return (
        <List filters={<PostsFilter />} bulkActionButtons={false} {...props} sort={{ field: 'id', order: 'DESC' }} >
            <Datagrid rowClick="edit">
                <TextField source="id" label="Post ID" />
                <TextField source="name" label="Name" />
                <RichTextField source="content" stripTags={false} label="Content" />
                <DateField source="created_at" label="Created" />
                <EditButton />
            </Datagrid>
        </List>
    )
}

const PostsTitle = ({ record }) => {
    return <span>{record ? `${record.name}` : ''}</span>;
};

const PostsEditActions = ({ basePath, data }) => (
    <TopToolbar>
        <ListButton basePath={basePath} record={data} label="Back" />
    </TopToolbar>
);

export const PostsEdit = (props) => (
    <Edit title={<PostsTitle />} actions={<PostsEditActions />} {...props}>
        <SimpleForm>
            <TextInput disabled source="id" label="Post ID" fullWidth />
            <TextInput source="name" fullWidth />
            <RichTextInput source="content" multiline label="Content" fullWidth/>
            <DateInput source="created_at" fullWidth />
        </SimpleForm>
    </Edit>
);

export const PostsCreate = (props) => (
    <Create {...props}>
        <SimpleForm>
            <TextInput source="name" fullWidth />
            <TextInput source="slug" fullWidth />
            <DateInput source="created_at" fullWidth />
        </SimpleForm>
    </Create>
);

As part of this, we now need to update our ReactAdmin.js file as well:

ReactAdmin.js
import * as React from "react";
import { Admin, Resource, ListGuesser } from 'react-admin';
import buildHasuraProvider from 'ra-data-hasura';
import { ApolloClient, InMemoryCache } from '@apollo/client';

import { PostsList, PostsEdit, PostsCreate } from './Posts';

const ReactAdmin = (props) => {
  const [dataProvider, setDataProvider] = React.useState(null);

  React.useEffect( () => {
    const buildDataProvider = async () => {
      const dataProvider = await buildHasuraProvider({
        client: new ApolloClient({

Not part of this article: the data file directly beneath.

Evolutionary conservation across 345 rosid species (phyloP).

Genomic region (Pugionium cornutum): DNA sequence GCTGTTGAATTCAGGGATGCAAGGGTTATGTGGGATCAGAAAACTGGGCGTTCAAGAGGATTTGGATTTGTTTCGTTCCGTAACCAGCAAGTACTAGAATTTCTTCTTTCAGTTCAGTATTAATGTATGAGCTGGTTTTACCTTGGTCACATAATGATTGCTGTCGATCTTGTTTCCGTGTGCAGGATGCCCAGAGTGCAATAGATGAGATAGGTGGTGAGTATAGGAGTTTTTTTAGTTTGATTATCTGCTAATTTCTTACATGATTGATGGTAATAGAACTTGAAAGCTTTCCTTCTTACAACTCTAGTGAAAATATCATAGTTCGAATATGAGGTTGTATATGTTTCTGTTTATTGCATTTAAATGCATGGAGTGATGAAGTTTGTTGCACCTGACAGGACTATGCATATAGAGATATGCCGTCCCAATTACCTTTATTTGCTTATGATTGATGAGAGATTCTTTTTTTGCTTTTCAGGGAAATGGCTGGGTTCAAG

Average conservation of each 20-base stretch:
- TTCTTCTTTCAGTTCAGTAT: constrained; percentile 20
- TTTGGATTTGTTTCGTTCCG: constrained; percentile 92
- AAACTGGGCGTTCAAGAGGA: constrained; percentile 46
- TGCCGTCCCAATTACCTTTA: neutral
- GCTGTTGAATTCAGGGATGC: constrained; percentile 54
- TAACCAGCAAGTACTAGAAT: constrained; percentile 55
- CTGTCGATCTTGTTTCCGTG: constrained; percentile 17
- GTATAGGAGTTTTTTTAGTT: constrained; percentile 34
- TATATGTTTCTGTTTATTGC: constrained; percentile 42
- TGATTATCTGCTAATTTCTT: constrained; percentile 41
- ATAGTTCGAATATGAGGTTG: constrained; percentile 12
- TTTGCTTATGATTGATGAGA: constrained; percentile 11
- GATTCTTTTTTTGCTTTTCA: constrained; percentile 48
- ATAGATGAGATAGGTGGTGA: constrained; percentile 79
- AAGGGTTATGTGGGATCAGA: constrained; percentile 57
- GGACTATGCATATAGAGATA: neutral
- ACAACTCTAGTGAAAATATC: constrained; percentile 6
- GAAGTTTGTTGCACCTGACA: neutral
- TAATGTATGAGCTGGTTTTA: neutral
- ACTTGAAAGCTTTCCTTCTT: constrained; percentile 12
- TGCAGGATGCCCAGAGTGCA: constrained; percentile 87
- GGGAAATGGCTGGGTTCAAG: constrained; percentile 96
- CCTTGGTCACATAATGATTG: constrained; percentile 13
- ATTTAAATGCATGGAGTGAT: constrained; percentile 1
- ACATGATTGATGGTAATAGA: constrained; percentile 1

uri: HASURA_GRAPHQL_ENDPOINT,
          cache: new InMemoryCache(),
          headers: {
              'x-hasura-admin-secret': HASURA_ADMIN_SECRET,
          },
        })
      })
      setDataProvider(() => dataProvider);
    };
    buildDataProvider();
  }, []);

  if (!dataProvider) return <p>Loading...</p>;

  return (
    <Admin dataProvider={dataProvider} title="My Admin">
      <Resource name="posts" list={PostsList} edit={PostsEdit} create={PostsCreate} />
    </Admin>
  )
}

export default ReactAdmin;

Ok, this gives a basic example of how to get React Admin, Hasura and Nextjs working together.

In another post down the road, I'll show how to combine what we've got now with reference fields to link tables together by relationships, such as topics or users or comments.

You can probably see there are several neat ideas that can come from this, such as keeping the admin local on its own site, creating content and then setting up a separate site that reads Hasura and creates a handy JAMstack blog, for example.

But first, I wanted to get readers into the idea of using this.


One caveat in using React Admin is that it wants your tables to include a field called id, it doesn't have to be the primary field but it looks for it, you could get around it by writing custom queries, but that's a little outside the scope of this post.


Finally, you'll need to create some env vars:

  • HASURA_GRAPHQL_ENDPOINT
  • HASURA_ADMIN_SECRET

Remember you do want to put this behind a password, and in another post I'll show how to use React Admin's authProvider with Hasura to handle auth.

Posted in: #code